Logan Bailey Crews, an eleventh grade student of Janet DePasquale at Kirkwood High School in St. Louis, Missouri, read and responded to the online YES! Magazine article, “What Japanese Internment Taught Us About Standing Up for Our Neighbors,” by Tracy Matsue Loeffelholz.
Tracy is part of the Japanese American community on Bainbridge Island, Washington—the first community in the nation to be rounded up and sent to concentration camps during World War II. In this story, she reflects on the meaning of the Japanese saying, nidoto nai yoni: “Let it not happen again,” and wonders what communities might do differently today to protect the civil liberties of our vulnerable neighbors.
Writing Prompt: Think about someone in your school or community who is vulnerable and may need protection or support. This person may be a neighbor or a classmate—it may even be you. Are you willing and brave enough to stand up against injustice? Describe what you would do, and how your actions might make a difference.
Bringing a Voice Back to Life
“I’m literally going to kill myself.”
With no context, a proposed death threat would raise red flags. To naive teenagers, such a threat is a typical response after a test, in-class essay, or even after a teacher hands out homework.
I’ve had days throughout my high school career where each day builds another story onto my skyscraper of self-loathing. I’ve had days where each class claws at my conscience, pointing out my flaws and giving me reasons why I shouldn’t exist. I’ve had days where each lunch period laughs at my inability to smile over the pain, and taunts me to jump off the building constructed in my head.
Being suicidal at school is feeling so vulnerable that every day is a push further to the edge of the skyscraper. Last winter, a silence took over my brain so deafening that even a pen clicking from across the room sounded like an alarm ringing, telling me to evacuate now—or else!
Being suicidal at school is giving up class periods to collapse on the bathroom floor, hoping that no one finds me. At the same time, I also hoped someone would save me in case I let myself dangle over the edge of the skyscraper. Being suicidal at school is watching others claim they are suicidal from only stressing over homework or fuming about a test grade. The overdramatic teenage culture that worships the aesthetic of mental illness but avoids its consequences creates an environment where students who do feel suicidal don’t feel safe or accepted.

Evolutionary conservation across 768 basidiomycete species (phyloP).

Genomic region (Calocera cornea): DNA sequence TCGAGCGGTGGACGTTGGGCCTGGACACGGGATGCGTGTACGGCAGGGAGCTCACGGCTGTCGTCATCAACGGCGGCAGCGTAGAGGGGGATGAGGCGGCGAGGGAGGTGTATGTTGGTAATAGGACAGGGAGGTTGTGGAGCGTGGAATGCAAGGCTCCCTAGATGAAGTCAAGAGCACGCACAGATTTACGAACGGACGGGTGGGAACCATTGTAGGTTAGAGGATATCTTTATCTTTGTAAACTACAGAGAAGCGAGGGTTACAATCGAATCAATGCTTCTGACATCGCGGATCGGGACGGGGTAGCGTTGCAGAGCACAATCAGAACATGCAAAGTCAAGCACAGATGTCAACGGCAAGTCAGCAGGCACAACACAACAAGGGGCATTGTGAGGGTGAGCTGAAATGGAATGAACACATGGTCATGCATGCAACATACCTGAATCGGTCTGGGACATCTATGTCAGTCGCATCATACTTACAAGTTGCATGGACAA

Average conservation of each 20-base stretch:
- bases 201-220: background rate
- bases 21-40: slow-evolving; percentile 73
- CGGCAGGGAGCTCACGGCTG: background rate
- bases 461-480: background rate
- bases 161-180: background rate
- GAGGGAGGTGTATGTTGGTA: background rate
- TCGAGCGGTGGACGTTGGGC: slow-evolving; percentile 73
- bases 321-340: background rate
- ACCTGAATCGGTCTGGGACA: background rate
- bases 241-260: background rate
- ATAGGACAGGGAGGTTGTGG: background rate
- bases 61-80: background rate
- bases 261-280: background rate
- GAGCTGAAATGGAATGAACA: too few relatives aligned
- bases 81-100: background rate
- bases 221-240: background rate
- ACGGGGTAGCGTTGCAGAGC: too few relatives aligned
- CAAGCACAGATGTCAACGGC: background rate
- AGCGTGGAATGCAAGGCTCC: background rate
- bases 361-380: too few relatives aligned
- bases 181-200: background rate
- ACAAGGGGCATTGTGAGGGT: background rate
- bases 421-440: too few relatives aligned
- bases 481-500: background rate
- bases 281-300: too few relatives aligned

With recovery from suicidal behavior under my belt, I go to school every day ready to stand up for people who are currently struggling. Sometimes all it takes to start breaking down the stigma against suicide is to pay attention to kids who act the way I did. Sometimes all it takes is to give them a compliment on the way out of the classroom. I’ve had days where knowing my hair, if nothing else, looks nice pulls me out of the gutter. Sometimes, though, I know I can’t change an entire school’s mindset with a few nice words to a couple of students a day.
Tracy Matsue Loeffelholz explained in “What Japanese Internment Taught Us About Standing Up for Our Neighbors” that people feel more comfortable speaking up about problems around them “when people feel secure in […] community support.” Positive growth around mental illness in a high school happens best when students feel like their classmates support them. While I was struggling with suicide, I wanted to help break the stigma against students like me. Every day, I heard ignorant people mock mental illness and the affected, like me, remained silent. Finally, I forced myself out of the bed my depression wanted to trap me in, carried my courage like a shield, and I joined Kirkwood High School’s Suicide Awareness Week (SAW) committee.
Over the past year, I’ve joined forces with a board of other students who want to rip holes through the stigma around mental illness at school. I’ve talked with counselors and students with experiences similar to mine to better grasp the issue of teen suicide at KHS and the rest of the country. I’ve helped gather statistics on how many students actually face depression and other illnesses every day, and I’ve felt the shock of knowing the majority of students at my school either deals with mental illness themselves or knows someone who does.
After working on the SAW committee, I’ve realized that we, the vulnerable, suicidal kids, are more willing to fight the stereotype of the depressed, emo kid than those who make depression-themed Instagram accounts and relentlessly use “kill myself” or “kms” as a text response. I’ve recognized that those people are in the minority, and the ones struggling are sometimes just too quiet to be heard.
Now, I’m not silent. Now, I’m yelling about my experiences with suicide from the rooftop of the skyscraper—not from the edge. Each day, I work toward creating a safe environment where students can speak up without others burdening them with the weight of an unjust stereotype. The suicidal kid doesn’t have to be the one in the back of an obscure art class with piercings and dyed-blue bangs covering their eyes. It can be the “normal,” kid in an AP class with a smile on their face who never shuts their mouth.
I know, because that kid is me.
And because I stand up for myself, I’m still here.